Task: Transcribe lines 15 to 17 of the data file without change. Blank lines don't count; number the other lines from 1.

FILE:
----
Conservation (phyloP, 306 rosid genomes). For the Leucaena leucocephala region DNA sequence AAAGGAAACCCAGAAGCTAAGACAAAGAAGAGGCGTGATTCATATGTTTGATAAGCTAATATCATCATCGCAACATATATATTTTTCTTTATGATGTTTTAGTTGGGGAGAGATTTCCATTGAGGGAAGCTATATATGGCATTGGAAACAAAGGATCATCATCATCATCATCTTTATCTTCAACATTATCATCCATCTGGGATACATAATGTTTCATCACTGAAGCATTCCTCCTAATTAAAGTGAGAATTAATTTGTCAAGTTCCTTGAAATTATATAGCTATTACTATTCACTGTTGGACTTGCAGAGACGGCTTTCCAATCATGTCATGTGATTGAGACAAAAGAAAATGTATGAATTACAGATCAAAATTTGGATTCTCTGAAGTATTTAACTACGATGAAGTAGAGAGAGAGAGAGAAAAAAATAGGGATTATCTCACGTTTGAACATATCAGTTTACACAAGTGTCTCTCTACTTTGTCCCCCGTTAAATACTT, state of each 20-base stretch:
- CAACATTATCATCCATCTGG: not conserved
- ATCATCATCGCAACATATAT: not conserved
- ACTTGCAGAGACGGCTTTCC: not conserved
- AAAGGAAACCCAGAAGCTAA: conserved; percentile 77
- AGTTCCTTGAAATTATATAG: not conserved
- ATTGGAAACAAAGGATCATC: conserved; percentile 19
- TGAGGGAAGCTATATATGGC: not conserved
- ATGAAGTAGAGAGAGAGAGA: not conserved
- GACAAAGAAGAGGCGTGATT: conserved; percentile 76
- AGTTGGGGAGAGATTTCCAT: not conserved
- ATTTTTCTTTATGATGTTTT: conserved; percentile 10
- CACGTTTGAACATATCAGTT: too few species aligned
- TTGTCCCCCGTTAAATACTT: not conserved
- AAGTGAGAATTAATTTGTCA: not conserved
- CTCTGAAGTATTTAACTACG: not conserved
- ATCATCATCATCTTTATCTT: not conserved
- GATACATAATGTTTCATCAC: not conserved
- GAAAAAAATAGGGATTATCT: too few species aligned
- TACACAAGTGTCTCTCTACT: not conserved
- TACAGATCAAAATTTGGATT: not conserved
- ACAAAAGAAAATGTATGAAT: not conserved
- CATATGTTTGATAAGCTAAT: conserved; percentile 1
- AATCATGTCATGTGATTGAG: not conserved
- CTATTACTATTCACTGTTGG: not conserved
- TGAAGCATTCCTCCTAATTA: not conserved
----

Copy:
- AAGTGAGAATTAATTTGTCA: not conserved
- CTCTGAAGTATTTAACTACG: not conserved
- ATCATCATCATCTTTATCTT: not conserved